Additionally, we’re pleased to bring you an interview with Rev. John Armstrong recorded after his December 1st Acton On Tap event on Ecumenism and Ideology, in which we discuss what authentic ecumenism really is, as opposed to ideology.

To listen, use the audio player below:

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In this week’s Acton Commentary, “The Sheep and the Goats: Work and Service to Others,” I visit Lester DeKoster’s interpretation of the parable of the sheep and the goats from Matthew 25. Although not many have discussed this as an “economic” parable, DeKoster’s point is that anyone who truly serves another through legitimate work, whether paid or unpaid, can be understood to be a “sheep.”

Work, for DeKoster, is “the form in which we make ourselves useful to others, and thus to God.”

I don’t discuss another point DeKoster makes in his book, Work: The Meaning of Your Life–A Christian Perspective, that relates to what results from the aggregation of individuals’ work. The answer is civilization: “Work shares in weaving civilization, which is the form in which others make themselves useful to us, by providing us with the tools for doing our work well.”

DeKoster points to the chair in which you sit while you read, or any of the other myriad objects that surround you, that could only have been produced by the contributions of countless workers through the assembly line and supply chain. Joseph Sunde over at Remnant Culture has a post up today that echoes this, focusing on the example of the toaster. His poignantly asks whether this illustrates “that free trade is primarily about collaborating and sharing? Hasn’t free trade shown that it holds great power for expanding, connecting, and shaping a global community?”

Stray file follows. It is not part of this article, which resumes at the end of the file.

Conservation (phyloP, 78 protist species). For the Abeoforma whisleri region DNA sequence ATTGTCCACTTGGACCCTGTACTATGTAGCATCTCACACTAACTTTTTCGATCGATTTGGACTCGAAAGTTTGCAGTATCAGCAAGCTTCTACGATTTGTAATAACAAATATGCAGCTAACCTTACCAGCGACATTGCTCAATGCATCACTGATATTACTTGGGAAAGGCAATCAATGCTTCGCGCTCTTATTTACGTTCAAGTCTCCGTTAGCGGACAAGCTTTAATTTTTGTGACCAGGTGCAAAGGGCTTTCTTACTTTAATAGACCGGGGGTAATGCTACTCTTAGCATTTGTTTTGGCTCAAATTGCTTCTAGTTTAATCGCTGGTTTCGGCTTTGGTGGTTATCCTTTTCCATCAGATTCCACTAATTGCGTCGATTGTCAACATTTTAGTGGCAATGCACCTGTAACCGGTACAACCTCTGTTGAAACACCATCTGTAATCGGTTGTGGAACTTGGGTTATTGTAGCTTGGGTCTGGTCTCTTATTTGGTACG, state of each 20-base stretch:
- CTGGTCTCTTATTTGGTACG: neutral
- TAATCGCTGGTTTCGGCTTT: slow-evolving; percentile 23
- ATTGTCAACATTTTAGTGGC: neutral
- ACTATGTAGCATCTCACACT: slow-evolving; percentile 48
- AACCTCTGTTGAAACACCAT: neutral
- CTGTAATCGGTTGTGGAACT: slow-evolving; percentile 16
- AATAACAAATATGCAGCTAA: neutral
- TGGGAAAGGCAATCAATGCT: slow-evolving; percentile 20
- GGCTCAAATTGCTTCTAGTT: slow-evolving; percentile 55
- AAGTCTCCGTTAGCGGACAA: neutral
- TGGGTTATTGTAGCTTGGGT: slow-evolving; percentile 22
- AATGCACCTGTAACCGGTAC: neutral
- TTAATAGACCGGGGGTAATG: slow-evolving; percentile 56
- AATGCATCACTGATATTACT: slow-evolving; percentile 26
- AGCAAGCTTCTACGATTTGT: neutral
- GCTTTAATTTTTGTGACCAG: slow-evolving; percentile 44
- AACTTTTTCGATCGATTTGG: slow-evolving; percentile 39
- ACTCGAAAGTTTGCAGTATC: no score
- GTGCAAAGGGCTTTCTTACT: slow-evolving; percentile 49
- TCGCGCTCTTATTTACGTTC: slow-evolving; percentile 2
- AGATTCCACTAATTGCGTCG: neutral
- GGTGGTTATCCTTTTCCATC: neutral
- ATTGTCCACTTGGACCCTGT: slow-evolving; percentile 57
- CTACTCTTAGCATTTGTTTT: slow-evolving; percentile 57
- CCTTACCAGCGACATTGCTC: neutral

Or as Kevin Schmiesing has put it, “No Man is an Economic Island.

With health care moving back to center stage in Washington, we’re publishing Dr. Donald Condit’s Acton monograph A Prescription for Health Care Reform as a free eBook readable in a variety of formats. This excellent work continues to be available for $6 (paperback) in the Acton Bookshoppe.

For your free eBook, visit Acton’s Smashwords page. The Condit book will soon be available in the Kindle store (no charge for that, either) and in other eBook retail sites. We’ll keep you updated when they become available.

Via Smashwords, you can download digital versions of the 81-page health care monograph for eBook readers, smart phones and computer screens.

The monograph was released before the passage of the Patient Protection Act in March. Dr. Condit has recently authored an update in the November 2010 issue of the Linacre Quarterly, published by the Catholic Medical Association. The medical association has graciously offered readers of the Acton PowerBlog an open link to Dr. Condit’s new article, “Health-Care Counter-Reform.”